There really wasn’t anything special about Rudy Pemberton. In the summer of 1996, he was a nondescript corner outfielder in the Boston Red Sox minor league system. Little did anyone know that as the calendar flipped from August to September that year, Pemberton would have a brush with greatness.
According to his Baseball Reference page, Pemberton was signed as a teenager out of the baseball factory in San Pedro de Macorois in the Dominican Republic, and toiled in the minor league system of the Detroit Tigers for seven years before making the big league roster out of spring training in 1995.
Pemberton hit well for the Tigers over the first six weeks of the season, though his poor defensive play limited his opportunities. He only got to play in a couple of games a week, collecting 32 plate appearances, before the Tigers placed him on waivers. None of the other teams claimed Pemberton, so after the waiver period expired he was sent outright to the Tigers’ Triple-A affiliate in Toledo.
Playing minor league baseball in Toledo was a lot different than playing for the Tigers in Detroit, and Pemberton was still only getting sporadic playing time with the Mud Hens. He shook all of these disappointments off, and went on to hit.344 with moderate power during the summer.
Despite his outstanding production in the highest level of the minor leagues, nobody took any notice of Pemberton. He had a husky body and was a poor outfielder, and teams weren’t interested in those types of players unless they consistently hit the ball into the light tower. Furthermore, that summer in Toledo Pemberton was 25-years-old. A good minor league prospect will usually reach the majors by the time they are 23, and after the age of 26 a baseball player enters his prime and ceases to be considered a prospect. Pemberton was two years behind in his development, and his window was closing quickly.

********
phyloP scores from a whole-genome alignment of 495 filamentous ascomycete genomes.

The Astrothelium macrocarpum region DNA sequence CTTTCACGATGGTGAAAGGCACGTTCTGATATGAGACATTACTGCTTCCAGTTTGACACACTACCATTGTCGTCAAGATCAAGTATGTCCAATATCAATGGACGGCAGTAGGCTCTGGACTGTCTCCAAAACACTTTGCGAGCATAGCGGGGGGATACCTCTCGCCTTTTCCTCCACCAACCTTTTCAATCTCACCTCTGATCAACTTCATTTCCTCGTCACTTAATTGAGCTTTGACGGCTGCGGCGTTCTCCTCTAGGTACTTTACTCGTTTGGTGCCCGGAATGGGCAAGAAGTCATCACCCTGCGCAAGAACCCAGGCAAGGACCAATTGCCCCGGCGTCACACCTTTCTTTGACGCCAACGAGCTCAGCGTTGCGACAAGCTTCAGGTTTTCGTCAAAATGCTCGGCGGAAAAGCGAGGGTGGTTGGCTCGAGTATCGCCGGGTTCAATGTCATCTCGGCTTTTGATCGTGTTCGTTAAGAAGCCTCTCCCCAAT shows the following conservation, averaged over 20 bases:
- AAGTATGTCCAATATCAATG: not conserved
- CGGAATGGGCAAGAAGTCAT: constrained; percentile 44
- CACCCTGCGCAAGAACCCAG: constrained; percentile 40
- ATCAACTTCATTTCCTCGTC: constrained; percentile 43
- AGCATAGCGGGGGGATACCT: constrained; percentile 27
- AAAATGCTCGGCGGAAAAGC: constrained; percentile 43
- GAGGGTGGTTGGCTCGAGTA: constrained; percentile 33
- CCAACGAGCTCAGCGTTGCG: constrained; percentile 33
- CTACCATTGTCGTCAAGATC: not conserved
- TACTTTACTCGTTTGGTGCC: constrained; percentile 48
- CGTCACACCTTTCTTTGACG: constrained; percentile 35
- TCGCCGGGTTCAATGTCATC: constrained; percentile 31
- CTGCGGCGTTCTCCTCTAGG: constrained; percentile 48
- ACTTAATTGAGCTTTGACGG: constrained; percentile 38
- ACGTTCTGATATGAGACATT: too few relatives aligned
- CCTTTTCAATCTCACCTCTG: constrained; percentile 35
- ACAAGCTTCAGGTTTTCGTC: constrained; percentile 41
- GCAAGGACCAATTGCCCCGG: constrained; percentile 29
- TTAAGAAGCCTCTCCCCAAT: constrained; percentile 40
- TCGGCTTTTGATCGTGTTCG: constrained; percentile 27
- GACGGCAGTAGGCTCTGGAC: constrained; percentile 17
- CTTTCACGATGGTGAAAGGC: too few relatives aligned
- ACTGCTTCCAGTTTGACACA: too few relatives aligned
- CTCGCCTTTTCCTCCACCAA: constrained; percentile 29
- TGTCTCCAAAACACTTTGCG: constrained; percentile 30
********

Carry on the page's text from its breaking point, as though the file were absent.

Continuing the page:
That September, after the conclusion of the Mud Hens’ season, the Tigers did not add Pemberton to the 40-man roster nor recall him from the minors when the major league rosters expanded. The following month, Pemberton became a minor-league free agent. Cast away by the only franchise he had ever played for, and entering his age 26 season, this would be Pemberton’s last chance to establish himself as a major league player.
Pemberton signed with the Texas Rangers that winter, and at the conclusion of spring training he was assigned to the Ranger’s Double-A affiliate in Oklahoma City, two levels below the major leagues. At 26, Pemberton was too old to still be playing in Double-A, and it looked like he was destined to become an organizational player who would never make it back to the big leagues. Pemberton struggled against younger players that he should have been dominating, batting.254 with only one walk in 74 plate appearances. He still did not show any power, hitting just two home runs.
On April 24, Pemberton was traded to the Boston Red Sox as the player to be named later from a trade between Boston and Texas a week earlier that sent left-handed pitcher Bryan Eversgerd to the Rangers. The Red Sox sent Pemberton to their Triple-A team in Pawtucket, his third team in three months of play.
At Pawtucket, everything suddenly changed for Rudy Pemberton. In the summer of 1996, Pemberton hit.326 with 27 home runs and 92 runs batted in, by far the best performance of his career. In September, in the final month of Pemberton’s last season to be considered a major league prospect, the Boston Red Sox added him to the major league roster.
Over the course of a few weeks in September of 1996, Rudy Pemberton hit an incredible.512 with eight doubles and a home run, good for a 233 OPS+. Those would be great numbers for a high-school player, never mind one playing regularly in Fenway Park for the Boston Red Sox. For a few magical weeks, Rudy Pemberton was the greatest player in the history of baseball.
For one golden moment in time, a chunky, unknown man hitting a rapidly moving sphere with a club elevated the entire human race to a new height, and shone bright with promise. An unlikely hero had the briefest brush with immortality, and in that fleeting hour became a golden god. And it was beautiful.
The next season, Pemberton was sent back to Pawtucket, and eventually drifted out of baseball. He never again had a stretch like the one he had in those three weeks at Fenway.
Few remember Rudy Pemberton, but he touched greatness once. I raise my glass and cheer his memory.